James Bloodworth looks back at the week’s politics, including our progressive, regressive and evidence of the week.
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• The long awaited Queen’s Speech on Wednesday was a damp squib, with a government that has seemingly run out of steam offering platitudes and vague promises in place of an ambitious plan to get Britain’s economy growing.
Predictably in light of UKIP’s surge in last week’s local council elections, the speech was heavy on immigration, with pledges to place limit on migrants using the Human Rights Act, as well as a promise to make landlords vet their tenants to ensure they are legally entitled to reside in the UK.
The speech was so disappointing that even City AM, which at times appears to resemble the house journal of the austerity hawks, called it a “damp squib” that “a complacent government in the middle of a frenzied boom might pursue”.
This week Jenny Pennington of IPPR argued that the measures announced in the Queen’s Speech won’t solve the coalition’s immigration problem, and at worst they risk further undermining key human rights legislation. James Bloodworth meanwhile looked at the possible repercussions of the plan to require landlords to check the status of migrants.
• Sir Alex Ferguson announced on Wednesday that he would be standing down as manager of Manchester United Football Club at the end of the season after 26 years in the job.
A lifelong socialist, Ferguson was Britain’s most successful football manager, winning 38 trophies in 26 years in charge. Everton’s David Moyes is the favourite to take over from Ferguson.
This week James Bloodworth looked at five things Sir Alex Ferguson has previously said about the Tories.
• The UK is experiencing a slower economic recovery than 23 of 33 advanced economies monitored by the International Monetary Fund (IMF) and is lagging behind all but one G7 country on exports, wage growth and manufacturing, according to new analysis published on Wednesday by the TUC.
The analysis also revealed that the UK is emerging from recession at a slower rate than at any time in recent history.
UK income per head in 1985 was six per cent higher than it was before the 1980 crash. In 1995, UK income per head was seven per cent higher than before the 1990 recession. However, UK income per head is today still six per cent below its 2008 level.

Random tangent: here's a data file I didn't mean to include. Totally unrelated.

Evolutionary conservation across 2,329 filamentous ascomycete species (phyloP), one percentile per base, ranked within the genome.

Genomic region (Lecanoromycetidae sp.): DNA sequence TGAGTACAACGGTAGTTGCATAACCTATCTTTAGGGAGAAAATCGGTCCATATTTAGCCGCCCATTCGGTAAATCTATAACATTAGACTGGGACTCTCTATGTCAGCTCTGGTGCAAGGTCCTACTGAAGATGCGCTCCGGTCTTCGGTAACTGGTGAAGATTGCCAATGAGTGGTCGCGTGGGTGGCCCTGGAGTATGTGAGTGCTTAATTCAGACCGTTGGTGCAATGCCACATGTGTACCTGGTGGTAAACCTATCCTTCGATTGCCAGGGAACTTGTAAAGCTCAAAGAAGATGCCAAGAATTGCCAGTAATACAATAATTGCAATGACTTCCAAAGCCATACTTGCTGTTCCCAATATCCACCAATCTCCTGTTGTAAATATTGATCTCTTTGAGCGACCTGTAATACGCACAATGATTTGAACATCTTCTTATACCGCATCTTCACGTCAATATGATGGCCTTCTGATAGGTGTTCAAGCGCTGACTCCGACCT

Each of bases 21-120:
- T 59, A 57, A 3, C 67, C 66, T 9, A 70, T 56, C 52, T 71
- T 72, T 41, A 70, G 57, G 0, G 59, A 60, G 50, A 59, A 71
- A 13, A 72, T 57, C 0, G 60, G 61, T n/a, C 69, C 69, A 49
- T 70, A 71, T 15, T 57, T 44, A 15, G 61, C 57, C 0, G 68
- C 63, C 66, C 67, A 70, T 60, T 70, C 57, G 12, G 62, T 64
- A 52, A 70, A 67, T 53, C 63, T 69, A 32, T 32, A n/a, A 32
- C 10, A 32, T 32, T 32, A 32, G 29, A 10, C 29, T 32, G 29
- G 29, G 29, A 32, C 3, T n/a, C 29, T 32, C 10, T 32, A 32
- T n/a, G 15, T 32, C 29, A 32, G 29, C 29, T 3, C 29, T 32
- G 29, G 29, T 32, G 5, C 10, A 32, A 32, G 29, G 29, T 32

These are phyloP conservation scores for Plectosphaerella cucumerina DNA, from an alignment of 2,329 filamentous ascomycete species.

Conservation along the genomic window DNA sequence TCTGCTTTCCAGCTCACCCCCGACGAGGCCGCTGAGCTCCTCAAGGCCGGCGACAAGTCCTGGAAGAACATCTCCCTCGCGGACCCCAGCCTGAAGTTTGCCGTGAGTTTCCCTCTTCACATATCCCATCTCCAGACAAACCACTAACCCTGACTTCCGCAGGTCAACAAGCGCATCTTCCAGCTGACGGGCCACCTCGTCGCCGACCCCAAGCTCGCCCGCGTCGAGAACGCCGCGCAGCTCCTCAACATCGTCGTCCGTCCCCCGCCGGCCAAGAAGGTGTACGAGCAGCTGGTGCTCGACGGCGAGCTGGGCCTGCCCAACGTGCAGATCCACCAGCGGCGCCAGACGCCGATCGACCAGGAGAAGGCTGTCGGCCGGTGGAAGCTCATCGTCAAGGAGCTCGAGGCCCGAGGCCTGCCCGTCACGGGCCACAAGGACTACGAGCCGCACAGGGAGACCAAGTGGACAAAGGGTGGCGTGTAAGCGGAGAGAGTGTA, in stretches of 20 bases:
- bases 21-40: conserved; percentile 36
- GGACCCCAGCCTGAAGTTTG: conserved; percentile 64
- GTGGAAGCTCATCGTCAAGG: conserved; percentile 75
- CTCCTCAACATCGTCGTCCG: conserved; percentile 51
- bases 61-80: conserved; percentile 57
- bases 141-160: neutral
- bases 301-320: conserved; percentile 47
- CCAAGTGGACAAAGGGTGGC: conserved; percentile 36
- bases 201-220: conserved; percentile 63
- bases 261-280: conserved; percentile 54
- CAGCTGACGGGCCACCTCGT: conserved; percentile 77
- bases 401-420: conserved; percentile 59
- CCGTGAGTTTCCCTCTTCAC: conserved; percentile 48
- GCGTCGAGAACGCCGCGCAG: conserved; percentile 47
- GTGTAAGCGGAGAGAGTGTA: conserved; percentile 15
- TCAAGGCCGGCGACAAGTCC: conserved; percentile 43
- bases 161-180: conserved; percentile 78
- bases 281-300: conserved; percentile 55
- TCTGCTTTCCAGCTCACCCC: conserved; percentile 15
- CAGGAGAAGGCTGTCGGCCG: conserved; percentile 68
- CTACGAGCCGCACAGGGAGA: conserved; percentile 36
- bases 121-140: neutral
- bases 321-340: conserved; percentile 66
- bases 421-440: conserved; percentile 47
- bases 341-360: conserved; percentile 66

Progressive of the Week:
Business for New Europe director Philip Souta pulled apart many of the Eurosceptic myths surrounding the EU in a piece for Left Foot Forward on Thursday.
Souta warned that leaving the EU could jeopardise the 49 per cent of foreign direct investment stock in the UK that comes from other EU countries, as well incur significant import taxes for British goods entering the EU market.
He ended on an optimistic note, however, saying that, ultimately, the voting public were “too clever to turn away from our most valuable relationship”.
Regressive of the week:
Richard Branson’s Virgin made the headlines this week after female staff complained about new uniforms for staff on Virgin Trains.
Female staff refused to wear new uniform blouses because they were ‘see-through’ and left ‘very little to the imagination’. One staff member reportedly said the uniforms were ‘cheap and nasty’ and became transparent in the sunlight.
Were the complaints by Virgin staff about its new uniforms an isolated incident, one might put it down to a simple misunderstanding – or a predictable desire by the company to cut costs. For Virgin, however, this is the latest in a long line of questionable stances it has taken towards women – and its female employees in particular, leading one to wonder whether Virgin has a problem – a sexism problem.
Evidence of the Week:
The latest estimates of fraud and error levels in the benefit system in Great Britain, published by the Department for Work and Pensions (DWP) on Thursday, found that benefit fraud accounts for just 0.7 per cent of the welfare budget. #ThingsyouwontreadintheDailyMail
Public perceptions are lagging behind reality, though: polling carried out by the TUC in January found that on average people think that 27 per cent of the welfare budget is claimed fraudulently.
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